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This article in JEQ

  1. Vol. 29 No. 3, p. 715-723
    Received: Jan 19, 1999

    * Corresponding author(s): knicker@pollux.edv.agrar.tu-muenchen.de
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Biogenic Nitrogen in Soils as Revealed by Solid-State Carbon-13 and Nitrogen-15 Nuclear Magnetic Resonance Spectroscopy

  1. Heike Knicker *
  1. Lehrstuhl für Bodenkunde, Technische Universität München, 85350 Freising-Weihenstephan, Germany.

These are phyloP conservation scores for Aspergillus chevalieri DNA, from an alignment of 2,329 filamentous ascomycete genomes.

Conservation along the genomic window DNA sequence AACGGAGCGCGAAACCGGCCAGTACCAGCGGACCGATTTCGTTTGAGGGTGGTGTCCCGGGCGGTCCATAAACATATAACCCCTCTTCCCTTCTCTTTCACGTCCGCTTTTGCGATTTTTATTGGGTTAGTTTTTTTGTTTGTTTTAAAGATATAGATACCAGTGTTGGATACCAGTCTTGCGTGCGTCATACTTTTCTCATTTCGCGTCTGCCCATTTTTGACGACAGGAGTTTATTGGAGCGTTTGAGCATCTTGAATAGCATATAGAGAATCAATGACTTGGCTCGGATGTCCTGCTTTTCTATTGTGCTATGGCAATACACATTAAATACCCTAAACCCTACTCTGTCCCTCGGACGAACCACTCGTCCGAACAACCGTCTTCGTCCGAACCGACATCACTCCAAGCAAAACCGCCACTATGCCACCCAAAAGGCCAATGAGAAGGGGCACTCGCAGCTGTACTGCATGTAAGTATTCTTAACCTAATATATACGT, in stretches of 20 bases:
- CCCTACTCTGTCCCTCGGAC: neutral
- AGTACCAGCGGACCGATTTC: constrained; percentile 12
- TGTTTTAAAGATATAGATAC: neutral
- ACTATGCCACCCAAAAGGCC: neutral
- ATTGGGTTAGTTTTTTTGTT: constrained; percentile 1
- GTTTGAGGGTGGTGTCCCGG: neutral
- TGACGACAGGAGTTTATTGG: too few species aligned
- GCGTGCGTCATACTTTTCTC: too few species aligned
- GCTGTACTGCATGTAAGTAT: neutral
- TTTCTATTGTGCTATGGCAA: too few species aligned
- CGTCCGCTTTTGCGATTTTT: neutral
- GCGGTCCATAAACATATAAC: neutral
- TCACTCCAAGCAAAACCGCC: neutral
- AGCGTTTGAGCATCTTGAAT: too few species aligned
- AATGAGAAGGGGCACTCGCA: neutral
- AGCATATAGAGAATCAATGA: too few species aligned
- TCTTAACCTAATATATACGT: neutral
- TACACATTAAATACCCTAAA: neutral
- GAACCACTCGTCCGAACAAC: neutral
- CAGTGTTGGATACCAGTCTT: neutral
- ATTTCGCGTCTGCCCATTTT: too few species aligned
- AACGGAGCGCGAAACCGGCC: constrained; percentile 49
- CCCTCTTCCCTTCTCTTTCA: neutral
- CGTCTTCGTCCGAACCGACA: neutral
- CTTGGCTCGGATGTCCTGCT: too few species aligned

Solid-state nuclear magnetic resonance (NMR) spectroscopy represents a valuable nondestructive alternative to common chemolytic and thermolytic analytical approaches for characterizing the formation of humified organic N from biogenic precursors in soils. In this review, recent studies using solid-state 15N NMR spectroscopy for the examination of the fate of biogenic N in soils are summarized. From their results it can be assumed that most of the N occurs as peptide-like structures. Heterocyclic aromatic-N was not identified to a large extent in naturally humified material but was observed in spectra obtained from a humic acid of a soil incubated with 15N-labeled trinitrotoluene. The dominance of amide-N in humified organic N is supported by the application of dipolar dephasing (DD) solid-state 13C NMR spectroscopy. This technique can be used to estimate the relative content of N-substituted aliphatic carbons and thus, to calculate the relative contribution of peptides to the total C and N content of a sample. Applying this technique to degraded plant and algal material and to a humic fraction obtained from a natural soil indicates that peptides comprise more than 80% of the total organic N in the examined samples. The solid-state 15N NMR spectrum of a clay fraction of the Chinese Loess Plateau (age: 10 000 yr) reveals that some peptide-like material can survive prolonged pedogenesis. Several explanations for the protection of these commonly thought labile compounds are available and discussed.

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